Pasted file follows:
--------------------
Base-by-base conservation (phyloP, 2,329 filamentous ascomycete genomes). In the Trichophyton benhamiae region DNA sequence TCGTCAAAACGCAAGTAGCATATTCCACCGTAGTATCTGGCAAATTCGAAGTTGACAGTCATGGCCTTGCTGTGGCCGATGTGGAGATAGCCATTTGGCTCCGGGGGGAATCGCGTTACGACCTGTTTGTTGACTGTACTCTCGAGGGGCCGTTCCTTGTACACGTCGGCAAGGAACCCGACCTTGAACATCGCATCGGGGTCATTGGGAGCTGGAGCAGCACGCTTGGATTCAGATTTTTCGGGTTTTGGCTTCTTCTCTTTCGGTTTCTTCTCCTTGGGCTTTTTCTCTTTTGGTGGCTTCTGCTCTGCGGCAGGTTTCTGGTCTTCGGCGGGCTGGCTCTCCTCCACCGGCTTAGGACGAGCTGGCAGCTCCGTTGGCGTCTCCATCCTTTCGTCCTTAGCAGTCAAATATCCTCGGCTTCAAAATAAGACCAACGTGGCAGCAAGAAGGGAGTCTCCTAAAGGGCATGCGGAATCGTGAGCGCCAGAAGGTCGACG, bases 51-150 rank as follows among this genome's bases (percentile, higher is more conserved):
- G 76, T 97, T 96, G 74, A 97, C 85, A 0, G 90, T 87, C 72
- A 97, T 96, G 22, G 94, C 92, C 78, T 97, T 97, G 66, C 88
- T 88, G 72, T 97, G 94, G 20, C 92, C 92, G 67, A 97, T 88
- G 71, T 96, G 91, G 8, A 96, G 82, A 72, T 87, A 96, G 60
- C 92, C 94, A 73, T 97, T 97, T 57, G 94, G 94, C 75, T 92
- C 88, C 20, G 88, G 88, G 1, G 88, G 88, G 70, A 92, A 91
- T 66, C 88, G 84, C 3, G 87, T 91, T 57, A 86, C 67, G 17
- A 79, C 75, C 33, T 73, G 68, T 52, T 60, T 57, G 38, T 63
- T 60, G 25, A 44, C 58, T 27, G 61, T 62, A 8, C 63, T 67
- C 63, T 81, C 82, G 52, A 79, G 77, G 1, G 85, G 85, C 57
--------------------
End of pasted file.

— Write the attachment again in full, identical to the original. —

Base-by-base conservation (phyloP, 2,329 filamentous ascomycete genomes). In the Trichophyton benhamiae region DNA sequence TCGTCAAAACGCAAGTAGCATATTCCACCGTAGTATCTGGCAAATTCGAAGTTGACAGTCATGGCCTTGCTGTGGCCGATGTGGAGATAGCCATTTGGCTCCGGGGGGAATCGCGTTACGACCTGTTTGTTGACTGTACTCTCGAGGGGCCGTTCCTTGTACACGTCGGCAAGGAACCCGACCTTGAACATCGCATCGGGGTCATTGGGAGCTGGAGCAGCACGCTTGGATTCAGATTTTTCGGGTTTTGGCTTCTTCTCTTTCGGTTTCTTCTCCTTGGGCTTTTTCTCTTTTGGTGGCTTCTGCTCTGCGGCAGGTTTCTGGTCTTCGGCGGGCTGGCTCTCCTCCACCGGCTTAGGACGAGCTGGCAGCTCCGTTGGCGTCTCCATCCTTTCGTCCTTAGCAGTCAAATATCCTCGGCTTCAAAATAAGACCAACGTGGCAGCAAGAAGGGAGTCTCCTAAAGGGCATGCGGAATCGTGAGCGCCAGAAGGTCGACG, bases 51-150 rank as follows among this genome's bases (percentile, higher is more conserved):
- G 76, T 97, T 96, G 74, A 97, C 85, A 0, G 90, T 87, C 72
- A 97, T 96, G 22, G 94, C 92, C 78, T 97, T 97, G 66, C 88
- T 88, G 72, T 97, G 94, G 20, C 92, C 92, G 67, A 97, T 88
- G 71, T 96, G 91, G 8, A 96, G 82, A 72, T 87, A 96, G 60
- C 92, C 94, A 73, T 97, T 97, T 57, G 94, G 94, C 75, T 92
- C 88, C 20, G 88, G 88, G 1, G 88, G 88, G 70, A 92, A 91
- T 66, C 88, G 84, C 3, G 87, T 91, T 57, A 86, C 67, G 17
- A 79, C 75, C 33, T 73, G 68, T 52, T 60, T 57, G 38, T 63
- T 60, G 25, A 44, C 58, T 27, G 61, T 62, A 8, C 63, T 67
- C 63, T 81, C 82, G 52, A 79, G 77, G 1, G 85, G 85, C 57